Back in Fredericton, her father had risen through the political ranks, beginning as mayor of Fredericton and eventually becoming the Lieutenant-Governor of New Brunswick. He had also opened several car dealerships in anticipation of the coming demand for automobiles. Her family’s prosperity ensured that Wright never had to depend on any other income to maintain her material comfort and this enabled her to spend time pursuing her research. This also provided her with much more independence in marriage than her female contemporaries enjoyed. Her relationship with her husband was tumultuous with the two of them often maintaining separate residences throughout their sixty-five-year marriage.
As an historian, her research did not focus on occasions or individuals of great magnitude and renown but rather the everyday and the commonplace, specifically within the Maritime provinces. She is best known for her works, The Loyalists of New Brunswick (1955), Blomidon Rose (1957), and Samphire Greens (1961), all of which spotlight the early settlers of the Maritime provinces. She believed that the individuals who settled Nova Scotia and New Brunswick had made a considerably larger contribution to Canadian history than previously assumed, and she sought to display this in her research.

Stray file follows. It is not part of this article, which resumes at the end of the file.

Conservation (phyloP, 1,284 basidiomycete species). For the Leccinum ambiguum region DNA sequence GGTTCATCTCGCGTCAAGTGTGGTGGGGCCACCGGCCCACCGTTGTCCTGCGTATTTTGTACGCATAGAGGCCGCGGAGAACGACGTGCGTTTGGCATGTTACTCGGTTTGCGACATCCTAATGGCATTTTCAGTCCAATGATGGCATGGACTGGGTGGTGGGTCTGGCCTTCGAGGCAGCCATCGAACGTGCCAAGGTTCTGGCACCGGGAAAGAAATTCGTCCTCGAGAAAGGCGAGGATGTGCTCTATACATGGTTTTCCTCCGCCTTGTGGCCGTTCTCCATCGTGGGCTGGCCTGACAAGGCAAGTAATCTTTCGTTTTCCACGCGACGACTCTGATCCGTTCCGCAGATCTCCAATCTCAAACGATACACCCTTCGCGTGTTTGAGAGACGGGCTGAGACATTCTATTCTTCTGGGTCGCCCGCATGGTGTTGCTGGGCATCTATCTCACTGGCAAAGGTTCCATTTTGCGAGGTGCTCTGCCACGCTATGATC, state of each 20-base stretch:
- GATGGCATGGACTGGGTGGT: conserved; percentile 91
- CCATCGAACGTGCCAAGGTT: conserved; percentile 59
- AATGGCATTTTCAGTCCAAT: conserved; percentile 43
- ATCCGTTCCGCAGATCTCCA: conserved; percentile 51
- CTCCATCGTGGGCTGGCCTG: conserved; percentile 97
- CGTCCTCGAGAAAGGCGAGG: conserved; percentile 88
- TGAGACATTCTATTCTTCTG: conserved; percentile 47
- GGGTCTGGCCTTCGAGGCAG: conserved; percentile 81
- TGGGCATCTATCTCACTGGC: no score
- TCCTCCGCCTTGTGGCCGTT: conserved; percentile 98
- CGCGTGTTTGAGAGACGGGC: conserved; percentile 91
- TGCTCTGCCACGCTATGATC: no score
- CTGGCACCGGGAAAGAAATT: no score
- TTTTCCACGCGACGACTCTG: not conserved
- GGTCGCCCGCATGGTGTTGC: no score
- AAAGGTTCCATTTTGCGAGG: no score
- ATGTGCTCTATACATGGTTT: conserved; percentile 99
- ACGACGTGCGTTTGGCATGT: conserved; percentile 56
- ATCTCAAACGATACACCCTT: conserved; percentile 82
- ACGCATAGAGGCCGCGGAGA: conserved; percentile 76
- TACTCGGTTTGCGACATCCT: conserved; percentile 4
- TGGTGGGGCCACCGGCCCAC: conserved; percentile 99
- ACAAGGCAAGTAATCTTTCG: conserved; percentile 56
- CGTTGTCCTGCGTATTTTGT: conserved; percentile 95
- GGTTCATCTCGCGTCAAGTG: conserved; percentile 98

The Loyalists of New Brunswick focuses mainly on those settlers driven out of New England for maintaining loyalty to the British crown. The book details their struggles and contains a comprehensive index that includes all of the surnames of the Loyalist settlers in the region. It was well received by the scholars and critics of her time and was touted as “a thorough and scholarly piece of work” (Morrell 184).